4 Star Records

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4 Star 45rpm record label

4 Star Records was a record label that recorded many well-known country music acts in the 1950s. The label, founded after World War II, was home to singers such as Hank Locklin, Maddox Brothers and Rose, Rose Maddox, Webb Pierce, Cousin Ford Lewis and T. Texas Tyler, who all regularly issued records on the label, mostly as 78rpm singles.

Label history[edit]

The label was founded in 1945 by William A. "Bill" McCall Jr., Clifford McDonald, and Richard A. Nelson. By November 1946, McCall was in complete control of 4 Star. Although record labels give a Hollywood, California address, the actual address was on 800 Western Avenue in Los Angeles until 1949, when operations were moved to Pasadena, California.[1]

Besides country music, 4 Star also recorded blues, jazz (Wingy Manone, Slim Gaillard, and Charles Mingus), rhythm and blues (such as Ivory Joe Hunter's "Pretty Mamma Blues", Cecil Gant's remake of his hit "I Wonder" and Ed "The Great" Gates), and Latin music recordings. 4 Star re-released "hillbilly boogie" guitarist Porky Freeman's 1945 hit "Boogie Woogie On Strings" in 1948, and Charlie Ryan re-recorded his 1955 hit "Hot Rod Lincoln" for the label in 1959. Smokey Rogers (as 'Buck Rogers & His Texans', 1946-1947), Terry Fell (later of "Truck Drivin' Man" fame, 1947), Ferlin Husky (as 'Terry Preston', 1949-1950), Billy Jack Wills (youngest brother of Bob Wills, 1951), Ramblin' Tommy Scott (1955), and Sammy Masters (1956) were also 4 Star recording artists.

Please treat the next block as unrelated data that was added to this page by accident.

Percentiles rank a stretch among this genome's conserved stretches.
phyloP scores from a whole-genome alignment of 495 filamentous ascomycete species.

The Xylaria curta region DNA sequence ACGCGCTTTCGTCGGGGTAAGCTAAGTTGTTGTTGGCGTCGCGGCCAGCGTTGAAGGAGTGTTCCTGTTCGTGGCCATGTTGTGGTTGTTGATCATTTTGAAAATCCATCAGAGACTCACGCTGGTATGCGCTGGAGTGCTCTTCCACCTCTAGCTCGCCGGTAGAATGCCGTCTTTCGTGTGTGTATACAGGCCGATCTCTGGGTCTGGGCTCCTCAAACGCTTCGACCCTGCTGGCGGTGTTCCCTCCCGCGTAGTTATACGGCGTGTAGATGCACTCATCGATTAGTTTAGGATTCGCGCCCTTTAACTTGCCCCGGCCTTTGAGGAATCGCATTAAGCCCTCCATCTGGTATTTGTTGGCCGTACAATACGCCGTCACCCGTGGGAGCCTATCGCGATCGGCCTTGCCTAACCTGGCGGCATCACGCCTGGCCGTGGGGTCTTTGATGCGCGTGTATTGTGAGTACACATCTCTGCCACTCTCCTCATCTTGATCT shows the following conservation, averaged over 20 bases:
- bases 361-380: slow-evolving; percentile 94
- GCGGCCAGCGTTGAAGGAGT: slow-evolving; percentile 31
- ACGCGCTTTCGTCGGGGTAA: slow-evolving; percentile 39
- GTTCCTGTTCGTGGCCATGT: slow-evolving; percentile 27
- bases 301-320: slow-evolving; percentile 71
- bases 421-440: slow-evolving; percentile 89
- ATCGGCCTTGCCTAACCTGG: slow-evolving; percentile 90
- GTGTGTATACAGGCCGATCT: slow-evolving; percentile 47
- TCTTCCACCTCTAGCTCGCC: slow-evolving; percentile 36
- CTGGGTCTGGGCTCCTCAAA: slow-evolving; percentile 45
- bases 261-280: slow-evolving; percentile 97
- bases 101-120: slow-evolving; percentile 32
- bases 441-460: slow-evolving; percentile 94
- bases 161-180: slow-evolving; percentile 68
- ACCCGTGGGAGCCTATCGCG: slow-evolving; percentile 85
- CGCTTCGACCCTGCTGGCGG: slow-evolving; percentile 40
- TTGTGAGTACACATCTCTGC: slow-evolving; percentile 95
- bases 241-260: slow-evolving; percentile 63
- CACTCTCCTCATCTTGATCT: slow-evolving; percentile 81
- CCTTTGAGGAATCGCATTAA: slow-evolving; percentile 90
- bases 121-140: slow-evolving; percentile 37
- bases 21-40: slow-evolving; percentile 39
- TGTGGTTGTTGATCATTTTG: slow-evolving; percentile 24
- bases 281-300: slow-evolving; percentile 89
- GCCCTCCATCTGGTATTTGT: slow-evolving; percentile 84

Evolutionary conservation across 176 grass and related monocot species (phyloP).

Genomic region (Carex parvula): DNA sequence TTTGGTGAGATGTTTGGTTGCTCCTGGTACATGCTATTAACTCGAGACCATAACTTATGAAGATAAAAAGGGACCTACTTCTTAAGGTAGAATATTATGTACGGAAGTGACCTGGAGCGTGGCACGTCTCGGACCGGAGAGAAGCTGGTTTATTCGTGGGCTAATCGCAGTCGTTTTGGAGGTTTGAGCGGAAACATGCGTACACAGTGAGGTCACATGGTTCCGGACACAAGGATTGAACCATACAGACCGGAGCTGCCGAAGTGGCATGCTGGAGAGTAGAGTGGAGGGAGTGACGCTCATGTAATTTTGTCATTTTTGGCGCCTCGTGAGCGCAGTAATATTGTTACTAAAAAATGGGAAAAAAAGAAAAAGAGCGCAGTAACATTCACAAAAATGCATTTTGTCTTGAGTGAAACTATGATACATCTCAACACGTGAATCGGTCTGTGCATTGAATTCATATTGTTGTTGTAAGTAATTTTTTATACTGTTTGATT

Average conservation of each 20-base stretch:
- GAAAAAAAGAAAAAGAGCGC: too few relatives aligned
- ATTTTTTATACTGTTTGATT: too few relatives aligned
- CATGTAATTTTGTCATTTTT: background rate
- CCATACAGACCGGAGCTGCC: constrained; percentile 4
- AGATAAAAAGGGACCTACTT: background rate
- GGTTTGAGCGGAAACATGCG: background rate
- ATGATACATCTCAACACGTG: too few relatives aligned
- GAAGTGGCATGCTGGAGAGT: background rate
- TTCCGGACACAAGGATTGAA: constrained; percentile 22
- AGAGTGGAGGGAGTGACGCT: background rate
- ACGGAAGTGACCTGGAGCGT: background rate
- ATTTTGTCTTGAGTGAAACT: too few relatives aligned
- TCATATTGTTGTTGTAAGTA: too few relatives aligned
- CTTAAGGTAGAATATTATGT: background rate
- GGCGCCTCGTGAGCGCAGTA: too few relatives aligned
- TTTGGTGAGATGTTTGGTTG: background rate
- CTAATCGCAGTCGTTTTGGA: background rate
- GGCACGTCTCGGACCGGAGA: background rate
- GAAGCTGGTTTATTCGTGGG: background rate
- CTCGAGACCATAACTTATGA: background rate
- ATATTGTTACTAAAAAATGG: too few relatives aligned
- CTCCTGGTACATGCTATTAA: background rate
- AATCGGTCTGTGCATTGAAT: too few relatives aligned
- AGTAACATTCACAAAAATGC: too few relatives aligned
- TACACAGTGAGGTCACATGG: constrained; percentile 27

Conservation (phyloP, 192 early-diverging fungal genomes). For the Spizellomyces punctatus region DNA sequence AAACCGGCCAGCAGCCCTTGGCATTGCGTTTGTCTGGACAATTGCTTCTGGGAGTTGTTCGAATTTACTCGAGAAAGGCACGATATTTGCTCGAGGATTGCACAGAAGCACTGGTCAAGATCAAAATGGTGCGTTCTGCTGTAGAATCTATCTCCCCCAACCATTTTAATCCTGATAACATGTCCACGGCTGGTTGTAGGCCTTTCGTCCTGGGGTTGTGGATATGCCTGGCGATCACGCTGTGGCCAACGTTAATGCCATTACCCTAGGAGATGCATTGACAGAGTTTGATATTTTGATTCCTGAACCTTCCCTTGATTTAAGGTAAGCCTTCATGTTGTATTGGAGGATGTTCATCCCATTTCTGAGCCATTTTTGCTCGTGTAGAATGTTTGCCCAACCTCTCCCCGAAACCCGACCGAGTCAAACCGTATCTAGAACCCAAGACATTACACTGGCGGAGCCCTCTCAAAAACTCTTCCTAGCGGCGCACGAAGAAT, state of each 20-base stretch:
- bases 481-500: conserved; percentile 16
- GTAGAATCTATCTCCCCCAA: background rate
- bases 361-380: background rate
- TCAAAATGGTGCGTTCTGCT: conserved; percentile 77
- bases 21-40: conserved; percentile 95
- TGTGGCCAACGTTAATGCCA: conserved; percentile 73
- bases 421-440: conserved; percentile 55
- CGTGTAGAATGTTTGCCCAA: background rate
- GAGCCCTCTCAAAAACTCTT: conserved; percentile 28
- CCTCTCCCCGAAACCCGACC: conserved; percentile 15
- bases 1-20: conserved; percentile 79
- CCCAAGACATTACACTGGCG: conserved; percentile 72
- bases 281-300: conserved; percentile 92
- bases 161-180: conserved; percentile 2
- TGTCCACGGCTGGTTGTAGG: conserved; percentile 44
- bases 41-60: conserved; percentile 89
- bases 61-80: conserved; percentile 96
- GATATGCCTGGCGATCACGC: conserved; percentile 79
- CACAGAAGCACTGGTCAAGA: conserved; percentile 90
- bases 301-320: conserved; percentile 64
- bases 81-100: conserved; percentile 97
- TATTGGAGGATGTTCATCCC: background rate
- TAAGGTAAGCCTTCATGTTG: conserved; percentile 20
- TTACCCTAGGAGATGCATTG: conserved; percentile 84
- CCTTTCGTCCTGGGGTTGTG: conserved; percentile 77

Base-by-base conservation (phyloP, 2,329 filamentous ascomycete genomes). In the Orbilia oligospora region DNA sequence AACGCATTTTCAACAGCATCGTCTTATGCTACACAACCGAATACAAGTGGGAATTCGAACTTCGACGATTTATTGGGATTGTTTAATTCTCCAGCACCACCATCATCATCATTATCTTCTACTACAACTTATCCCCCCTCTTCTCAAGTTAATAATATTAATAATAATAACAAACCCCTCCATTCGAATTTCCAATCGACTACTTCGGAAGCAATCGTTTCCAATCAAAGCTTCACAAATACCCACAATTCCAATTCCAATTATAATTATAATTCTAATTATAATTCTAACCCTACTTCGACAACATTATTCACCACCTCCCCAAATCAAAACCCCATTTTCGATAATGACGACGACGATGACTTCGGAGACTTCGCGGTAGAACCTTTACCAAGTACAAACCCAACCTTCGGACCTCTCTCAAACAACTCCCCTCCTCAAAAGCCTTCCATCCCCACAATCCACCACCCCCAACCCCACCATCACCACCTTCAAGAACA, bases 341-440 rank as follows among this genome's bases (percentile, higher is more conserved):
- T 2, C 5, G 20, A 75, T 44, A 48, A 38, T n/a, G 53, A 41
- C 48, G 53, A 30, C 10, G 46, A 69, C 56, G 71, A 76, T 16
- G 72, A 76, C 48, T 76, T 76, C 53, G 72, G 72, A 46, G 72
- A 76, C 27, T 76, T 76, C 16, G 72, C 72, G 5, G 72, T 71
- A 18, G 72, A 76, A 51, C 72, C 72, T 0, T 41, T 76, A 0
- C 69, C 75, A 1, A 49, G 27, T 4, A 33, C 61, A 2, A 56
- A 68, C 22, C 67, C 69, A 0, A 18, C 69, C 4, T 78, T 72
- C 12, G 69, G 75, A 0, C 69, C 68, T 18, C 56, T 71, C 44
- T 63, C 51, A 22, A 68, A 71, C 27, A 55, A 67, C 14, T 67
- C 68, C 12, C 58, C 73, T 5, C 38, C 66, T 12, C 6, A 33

4 Star released their music on 78rpm (later on 45rpm) discs in three numerical series: the main 1000-series (1000 to 1765), the X-series (1 to 100) and the P-series (101 to 112).

In the late 1970s, producer Joe Johnson headed up an organization that purchased 4 Star Records and moved all of its operations to Nashville, Tennessee. Johnson insisted on building state-of-the-art studios and bringing in the best talent available to run them. 4 Star hired successful record producer Steve Clark, who in turn brought to 4 Star a stable of talented artist and writers, including Barbara South, Debi Bass, and Joe Nelson.

Several chart records were produced, including Debi Bass' "Till I'm Strong Enough to Love Again" and "I Need a Hero", both written by Joe Nelson. 4 Star's financial problems continued to mount; in the early 1980s the company was closed, and the catalogue absorbed by its creditors. Sony/ATV Music Publishing owns the catalogue today.[2]

Patsy Cline[edit]

On September 30, 1954, singer Patsy Cline signed a recording contract with 4 Star.[3] However, not a single one of Cline's subsequent recordings for 4 Star appeared on the 4 Star label;[4] instead they appeared on Decca Records, and Decca's subsidiary Coral Records, under a special licensing agreement through 4 Star.[5] Cline's 4 Star contract expired on September 30, 1960,[6] at which point Decca was able to take full advantage of Cline's services in the two-and-a-half years left to her.

See also[edit]

References[edit]

  1. ^ Gart, Galen (1989). The American Record Label Directory and Dating Guide, 1940-1959. Milford, New Hampshire: Big Nickel Publications. pp. 88–89. ISBN 0-936433-11-6.
  2. ^ Sony/ATV Plants a Tree in The Orchard. Business Wire (2008-08-04). Retrieved on 2013-02-28.
  3. ^ "Patsy Cline Timeline". Archived from the original on 2018-04-05. Retrieved 2018-04-04.
  4. ^ praguefrank Patsy Cline Discography
  5. ^ Patsified: The Four Star Years
  6. ^ "Patsy Cline Timeline". Archived from the original on 2018-04-05. Retrieved 2018-04-04.

External links[edit]